Heads up service: Proactive staff are by far the most effective loss reduction method a store can have. Don’t allow staff to stand idly behind counters waiting for customers to approach. Keep staff out on the floor engaging customers and being seen. When it is quiet then have your staff out front and greeting customers. Being noticed is an effective deterrent to most opportunists.
Install CCTV : CCTV doesn’t have to be a huge investment. A small amount of equipment placed strategically can be an effective deterrent. It’s important to remember why you are installing this equipment. Small retailers generally won’t be using the equipment to identify and apprehend criminals. More likely it will be better utilised as a prevention and deterrence tool. Therefore it should be placed in obvious and high risk areas such as entrance points (even better when coupled with a monitor), till points and blind spots of vision of staff. Decent quality systems that can be monitored locally or remotely are relatively cheap and a good installer will provide all of the back paperwork required.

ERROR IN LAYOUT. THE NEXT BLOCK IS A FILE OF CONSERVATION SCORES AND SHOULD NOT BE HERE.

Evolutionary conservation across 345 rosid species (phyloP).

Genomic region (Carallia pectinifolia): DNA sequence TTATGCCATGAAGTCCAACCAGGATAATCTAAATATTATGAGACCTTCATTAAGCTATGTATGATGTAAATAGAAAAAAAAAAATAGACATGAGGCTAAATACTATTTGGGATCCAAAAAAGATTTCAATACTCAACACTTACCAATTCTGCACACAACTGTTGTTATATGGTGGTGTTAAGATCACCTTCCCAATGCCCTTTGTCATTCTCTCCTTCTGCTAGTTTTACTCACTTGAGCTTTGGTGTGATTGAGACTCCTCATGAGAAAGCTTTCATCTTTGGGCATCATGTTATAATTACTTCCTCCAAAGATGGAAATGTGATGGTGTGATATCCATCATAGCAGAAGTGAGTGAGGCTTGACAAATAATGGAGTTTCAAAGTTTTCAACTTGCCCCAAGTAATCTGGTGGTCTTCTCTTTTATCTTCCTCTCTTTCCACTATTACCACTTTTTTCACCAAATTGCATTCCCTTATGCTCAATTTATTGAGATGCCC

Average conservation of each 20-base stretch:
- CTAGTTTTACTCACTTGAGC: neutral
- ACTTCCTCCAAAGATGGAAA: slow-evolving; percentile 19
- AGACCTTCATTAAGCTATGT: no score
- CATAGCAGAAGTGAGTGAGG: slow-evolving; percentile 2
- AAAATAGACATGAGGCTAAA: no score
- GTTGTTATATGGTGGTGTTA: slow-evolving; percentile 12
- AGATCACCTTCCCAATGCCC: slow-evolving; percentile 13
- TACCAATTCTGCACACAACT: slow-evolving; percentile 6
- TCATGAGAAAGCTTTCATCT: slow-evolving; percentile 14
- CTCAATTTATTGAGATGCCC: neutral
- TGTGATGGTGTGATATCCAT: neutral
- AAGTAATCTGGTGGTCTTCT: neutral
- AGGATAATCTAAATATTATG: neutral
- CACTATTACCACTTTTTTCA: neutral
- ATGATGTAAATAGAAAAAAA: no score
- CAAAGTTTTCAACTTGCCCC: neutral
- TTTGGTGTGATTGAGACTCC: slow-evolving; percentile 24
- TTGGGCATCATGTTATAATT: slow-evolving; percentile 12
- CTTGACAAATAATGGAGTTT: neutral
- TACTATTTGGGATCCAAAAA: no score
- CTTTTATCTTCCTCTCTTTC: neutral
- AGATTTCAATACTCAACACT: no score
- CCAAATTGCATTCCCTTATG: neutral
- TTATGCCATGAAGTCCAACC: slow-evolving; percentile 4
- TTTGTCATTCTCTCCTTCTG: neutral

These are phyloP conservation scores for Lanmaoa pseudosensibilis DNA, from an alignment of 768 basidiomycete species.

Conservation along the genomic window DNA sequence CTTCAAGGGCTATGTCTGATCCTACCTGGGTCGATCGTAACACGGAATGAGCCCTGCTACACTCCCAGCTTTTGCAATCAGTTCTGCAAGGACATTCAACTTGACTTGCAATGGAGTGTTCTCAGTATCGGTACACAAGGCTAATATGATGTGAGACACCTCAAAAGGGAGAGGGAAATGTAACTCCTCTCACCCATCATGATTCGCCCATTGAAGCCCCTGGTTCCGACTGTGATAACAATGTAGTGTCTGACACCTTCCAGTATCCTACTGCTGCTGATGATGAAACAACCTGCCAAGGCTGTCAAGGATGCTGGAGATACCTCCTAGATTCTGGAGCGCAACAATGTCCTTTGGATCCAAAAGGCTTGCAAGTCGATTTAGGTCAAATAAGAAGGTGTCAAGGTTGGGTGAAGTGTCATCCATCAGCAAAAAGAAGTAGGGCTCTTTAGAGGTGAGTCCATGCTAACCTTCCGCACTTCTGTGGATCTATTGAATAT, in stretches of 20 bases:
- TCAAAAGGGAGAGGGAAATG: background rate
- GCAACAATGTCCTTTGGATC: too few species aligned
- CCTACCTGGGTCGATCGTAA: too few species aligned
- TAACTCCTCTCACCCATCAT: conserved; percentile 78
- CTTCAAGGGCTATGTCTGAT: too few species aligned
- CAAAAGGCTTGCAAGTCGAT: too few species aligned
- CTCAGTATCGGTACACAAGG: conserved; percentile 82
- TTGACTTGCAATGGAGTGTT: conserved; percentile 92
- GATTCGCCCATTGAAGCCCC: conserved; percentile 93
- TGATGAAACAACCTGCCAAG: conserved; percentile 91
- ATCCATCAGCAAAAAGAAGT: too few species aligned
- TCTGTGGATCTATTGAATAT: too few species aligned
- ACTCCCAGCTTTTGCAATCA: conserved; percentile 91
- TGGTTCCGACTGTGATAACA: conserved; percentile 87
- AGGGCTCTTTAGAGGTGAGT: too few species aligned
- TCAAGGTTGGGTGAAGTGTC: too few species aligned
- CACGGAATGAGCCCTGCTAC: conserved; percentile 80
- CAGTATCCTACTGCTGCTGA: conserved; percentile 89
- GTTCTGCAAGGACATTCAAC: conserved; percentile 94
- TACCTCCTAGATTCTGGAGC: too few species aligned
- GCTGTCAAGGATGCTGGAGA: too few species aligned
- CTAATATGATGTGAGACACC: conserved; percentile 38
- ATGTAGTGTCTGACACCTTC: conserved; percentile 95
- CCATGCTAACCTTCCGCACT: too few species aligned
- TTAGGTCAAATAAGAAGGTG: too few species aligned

Display options : Consider risk when laying out high risk merchandise. Try to display the stock in view of employees and CCTV. Don’t store high risk stock near entrances, fitting rooms, toilets or secluded areas of the store. Also make staff aware of new high risk stock in store and where it is merchandised.
Signage: Well placed signage throughout the store can have a deterrent effect. Of course if CCTV is used the standard legal signage should be used at entrances. However it is also important to use it discreetly but effectively throughout the store. Consider placing CCTV signage or prosecution signage near high risk stock and in staff blind spots.
The issue of internal losses is still slightly taboo in Ireland with many employers fearing the subject and unsure of what to do. This is certainly not going to be guide to identifying and managing internal theft and that shouldn’t be the focus. The focus should once again be mainly on deterrence and prevention.